A Swiss town that is billing itself as a hub for the digital currency industry will accept bitcoin for some payments starting this summer, in what proponents call a worldwide first by a government body and a sign that “crypto finance” is growing in legitimacy.
The town council in northern Zug last week approved plans to accept payments of up to 200 Swiss francs (about $200) for municipal registration fees starting July 1, in what Mayor Dolfi Mueller called Wednesday an “experiment” aimed at making the digitally-minded town a pioneer in finance.
Many in Zug tout the town’s reputation as part of “Crypto Valley,” with some 15 companies linked to the digital currency business. The council’s move is designed in part to help those firms, while providing a coming-of-age push to bitcoin, which has been used widely already in private-sector transactions.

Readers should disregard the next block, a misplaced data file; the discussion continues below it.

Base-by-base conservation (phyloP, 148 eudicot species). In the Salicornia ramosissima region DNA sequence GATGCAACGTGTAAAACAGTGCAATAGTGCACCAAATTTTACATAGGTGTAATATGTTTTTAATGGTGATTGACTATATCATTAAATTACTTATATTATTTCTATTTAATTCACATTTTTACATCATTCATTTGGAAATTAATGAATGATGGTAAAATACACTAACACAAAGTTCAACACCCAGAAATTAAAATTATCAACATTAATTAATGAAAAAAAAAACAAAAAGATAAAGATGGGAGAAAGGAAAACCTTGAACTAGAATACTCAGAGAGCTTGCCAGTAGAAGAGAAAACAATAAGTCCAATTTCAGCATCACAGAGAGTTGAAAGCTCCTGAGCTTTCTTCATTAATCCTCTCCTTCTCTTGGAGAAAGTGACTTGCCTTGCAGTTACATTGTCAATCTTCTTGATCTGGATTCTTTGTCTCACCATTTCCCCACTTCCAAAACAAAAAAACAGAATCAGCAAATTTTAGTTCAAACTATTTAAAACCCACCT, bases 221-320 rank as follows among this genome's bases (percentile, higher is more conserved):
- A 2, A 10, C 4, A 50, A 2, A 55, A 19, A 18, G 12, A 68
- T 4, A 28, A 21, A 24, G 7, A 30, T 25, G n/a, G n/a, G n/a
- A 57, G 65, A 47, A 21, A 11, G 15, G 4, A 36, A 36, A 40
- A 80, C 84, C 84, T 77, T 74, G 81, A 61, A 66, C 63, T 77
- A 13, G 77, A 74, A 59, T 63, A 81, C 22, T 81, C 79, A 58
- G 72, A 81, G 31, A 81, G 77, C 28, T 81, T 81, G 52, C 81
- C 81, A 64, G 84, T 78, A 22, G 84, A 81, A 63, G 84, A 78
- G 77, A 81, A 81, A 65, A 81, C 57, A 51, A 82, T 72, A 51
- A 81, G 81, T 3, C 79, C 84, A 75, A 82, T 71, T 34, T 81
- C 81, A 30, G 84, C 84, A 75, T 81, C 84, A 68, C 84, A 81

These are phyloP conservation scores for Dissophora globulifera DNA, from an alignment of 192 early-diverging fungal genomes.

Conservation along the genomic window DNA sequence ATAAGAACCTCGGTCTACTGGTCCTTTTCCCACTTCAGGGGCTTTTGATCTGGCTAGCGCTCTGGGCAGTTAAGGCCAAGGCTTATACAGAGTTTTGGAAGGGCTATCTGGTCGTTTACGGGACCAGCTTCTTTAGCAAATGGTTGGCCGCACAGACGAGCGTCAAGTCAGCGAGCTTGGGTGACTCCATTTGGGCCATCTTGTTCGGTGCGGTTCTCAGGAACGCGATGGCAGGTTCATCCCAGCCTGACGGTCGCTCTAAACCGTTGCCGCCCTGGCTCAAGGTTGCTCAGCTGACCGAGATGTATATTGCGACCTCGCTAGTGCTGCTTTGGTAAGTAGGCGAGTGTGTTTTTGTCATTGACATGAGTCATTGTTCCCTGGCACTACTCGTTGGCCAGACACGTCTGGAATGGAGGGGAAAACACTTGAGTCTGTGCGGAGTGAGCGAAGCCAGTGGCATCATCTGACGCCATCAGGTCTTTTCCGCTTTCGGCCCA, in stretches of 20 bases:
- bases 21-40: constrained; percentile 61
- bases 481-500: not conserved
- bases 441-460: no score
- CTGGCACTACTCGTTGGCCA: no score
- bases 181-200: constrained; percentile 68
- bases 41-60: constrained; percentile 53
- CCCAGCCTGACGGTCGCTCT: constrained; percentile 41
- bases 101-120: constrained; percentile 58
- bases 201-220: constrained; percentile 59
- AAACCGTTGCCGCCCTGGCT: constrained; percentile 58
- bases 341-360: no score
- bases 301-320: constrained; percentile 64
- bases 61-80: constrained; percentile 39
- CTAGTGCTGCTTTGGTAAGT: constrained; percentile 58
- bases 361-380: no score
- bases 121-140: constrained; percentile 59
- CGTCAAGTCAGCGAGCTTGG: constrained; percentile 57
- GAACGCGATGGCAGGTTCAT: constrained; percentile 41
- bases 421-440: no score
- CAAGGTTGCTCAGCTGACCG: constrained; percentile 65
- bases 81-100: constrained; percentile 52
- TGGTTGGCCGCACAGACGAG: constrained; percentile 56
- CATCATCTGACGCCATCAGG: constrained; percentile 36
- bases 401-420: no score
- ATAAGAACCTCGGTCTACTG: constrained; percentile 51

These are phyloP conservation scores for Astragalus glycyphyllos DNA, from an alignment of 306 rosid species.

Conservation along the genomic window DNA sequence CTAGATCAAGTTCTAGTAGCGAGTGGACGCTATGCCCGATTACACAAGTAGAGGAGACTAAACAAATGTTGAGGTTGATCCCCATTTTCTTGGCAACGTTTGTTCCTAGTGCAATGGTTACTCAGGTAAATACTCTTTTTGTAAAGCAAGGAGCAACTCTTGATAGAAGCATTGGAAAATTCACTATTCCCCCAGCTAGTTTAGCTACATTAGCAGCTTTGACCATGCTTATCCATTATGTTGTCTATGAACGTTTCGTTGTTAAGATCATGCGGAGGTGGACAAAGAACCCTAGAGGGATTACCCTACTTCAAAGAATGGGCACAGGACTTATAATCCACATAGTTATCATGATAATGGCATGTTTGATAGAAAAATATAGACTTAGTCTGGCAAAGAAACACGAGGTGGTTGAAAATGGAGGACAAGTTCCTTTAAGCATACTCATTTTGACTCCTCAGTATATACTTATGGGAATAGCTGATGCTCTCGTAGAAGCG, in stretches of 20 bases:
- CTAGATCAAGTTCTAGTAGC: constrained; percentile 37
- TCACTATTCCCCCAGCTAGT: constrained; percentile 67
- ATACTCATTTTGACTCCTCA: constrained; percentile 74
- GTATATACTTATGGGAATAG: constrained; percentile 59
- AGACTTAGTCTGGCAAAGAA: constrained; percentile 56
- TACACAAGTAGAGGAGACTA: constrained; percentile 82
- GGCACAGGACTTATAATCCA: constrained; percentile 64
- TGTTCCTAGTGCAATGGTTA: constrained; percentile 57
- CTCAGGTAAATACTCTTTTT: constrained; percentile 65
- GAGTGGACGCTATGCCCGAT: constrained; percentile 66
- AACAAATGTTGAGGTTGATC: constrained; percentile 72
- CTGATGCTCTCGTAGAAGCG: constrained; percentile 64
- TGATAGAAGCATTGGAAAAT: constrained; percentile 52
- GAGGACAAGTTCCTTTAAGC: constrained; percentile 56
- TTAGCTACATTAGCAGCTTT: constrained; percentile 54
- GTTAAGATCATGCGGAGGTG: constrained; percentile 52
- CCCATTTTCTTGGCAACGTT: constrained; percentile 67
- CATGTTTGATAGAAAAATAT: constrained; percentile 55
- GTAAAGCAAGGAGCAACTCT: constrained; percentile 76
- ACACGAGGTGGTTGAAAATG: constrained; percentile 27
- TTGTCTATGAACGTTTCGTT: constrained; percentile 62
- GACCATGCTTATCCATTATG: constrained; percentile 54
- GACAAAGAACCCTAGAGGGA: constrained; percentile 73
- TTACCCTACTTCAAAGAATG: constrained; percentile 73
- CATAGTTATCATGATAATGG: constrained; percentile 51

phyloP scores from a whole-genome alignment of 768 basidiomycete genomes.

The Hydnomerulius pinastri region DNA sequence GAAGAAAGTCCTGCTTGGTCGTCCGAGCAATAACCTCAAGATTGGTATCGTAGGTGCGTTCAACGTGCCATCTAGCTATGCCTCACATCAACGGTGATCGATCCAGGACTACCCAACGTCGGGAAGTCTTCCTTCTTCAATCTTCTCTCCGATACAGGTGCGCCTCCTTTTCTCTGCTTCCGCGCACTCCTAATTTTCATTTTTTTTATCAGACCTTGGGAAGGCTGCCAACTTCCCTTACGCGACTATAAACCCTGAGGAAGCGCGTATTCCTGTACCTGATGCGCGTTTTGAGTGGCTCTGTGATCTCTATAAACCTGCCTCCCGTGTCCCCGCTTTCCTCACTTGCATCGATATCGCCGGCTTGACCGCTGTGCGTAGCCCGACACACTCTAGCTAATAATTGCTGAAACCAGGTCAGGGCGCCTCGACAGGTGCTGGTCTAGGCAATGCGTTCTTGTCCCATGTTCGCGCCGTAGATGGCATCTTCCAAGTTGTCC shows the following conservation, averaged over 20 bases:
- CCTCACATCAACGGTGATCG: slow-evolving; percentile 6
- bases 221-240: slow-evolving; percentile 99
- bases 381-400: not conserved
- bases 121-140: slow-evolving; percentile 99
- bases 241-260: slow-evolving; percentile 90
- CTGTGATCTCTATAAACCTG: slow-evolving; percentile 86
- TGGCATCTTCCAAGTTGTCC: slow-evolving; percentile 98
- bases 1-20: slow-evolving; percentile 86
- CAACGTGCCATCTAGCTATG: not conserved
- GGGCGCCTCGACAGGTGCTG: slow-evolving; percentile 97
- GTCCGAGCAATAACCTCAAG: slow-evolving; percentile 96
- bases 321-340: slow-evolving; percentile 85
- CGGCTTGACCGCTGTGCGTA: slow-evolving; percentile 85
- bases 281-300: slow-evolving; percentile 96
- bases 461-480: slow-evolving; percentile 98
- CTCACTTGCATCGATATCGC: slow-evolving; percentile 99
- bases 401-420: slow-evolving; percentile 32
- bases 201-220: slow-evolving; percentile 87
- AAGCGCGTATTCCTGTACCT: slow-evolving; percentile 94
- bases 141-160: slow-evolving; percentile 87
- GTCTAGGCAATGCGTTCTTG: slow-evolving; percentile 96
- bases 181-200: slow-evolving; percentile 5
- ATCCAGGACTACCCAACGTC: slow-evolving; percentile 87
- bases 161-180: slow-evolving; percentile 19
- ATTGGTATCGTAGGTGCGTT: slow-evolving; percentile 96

Niklas Nikolajsen, CEO of financial services company Bitcoin Suisse AG in Zug, said the city’s decision is “the first example of a state entity that accepts bitcoin.”
Officials in the city of 30,000 people note that the scale so far is small, and only a few thousand francs’ worth of fees are expected to be paid with bitcoin this year. Tax payments, for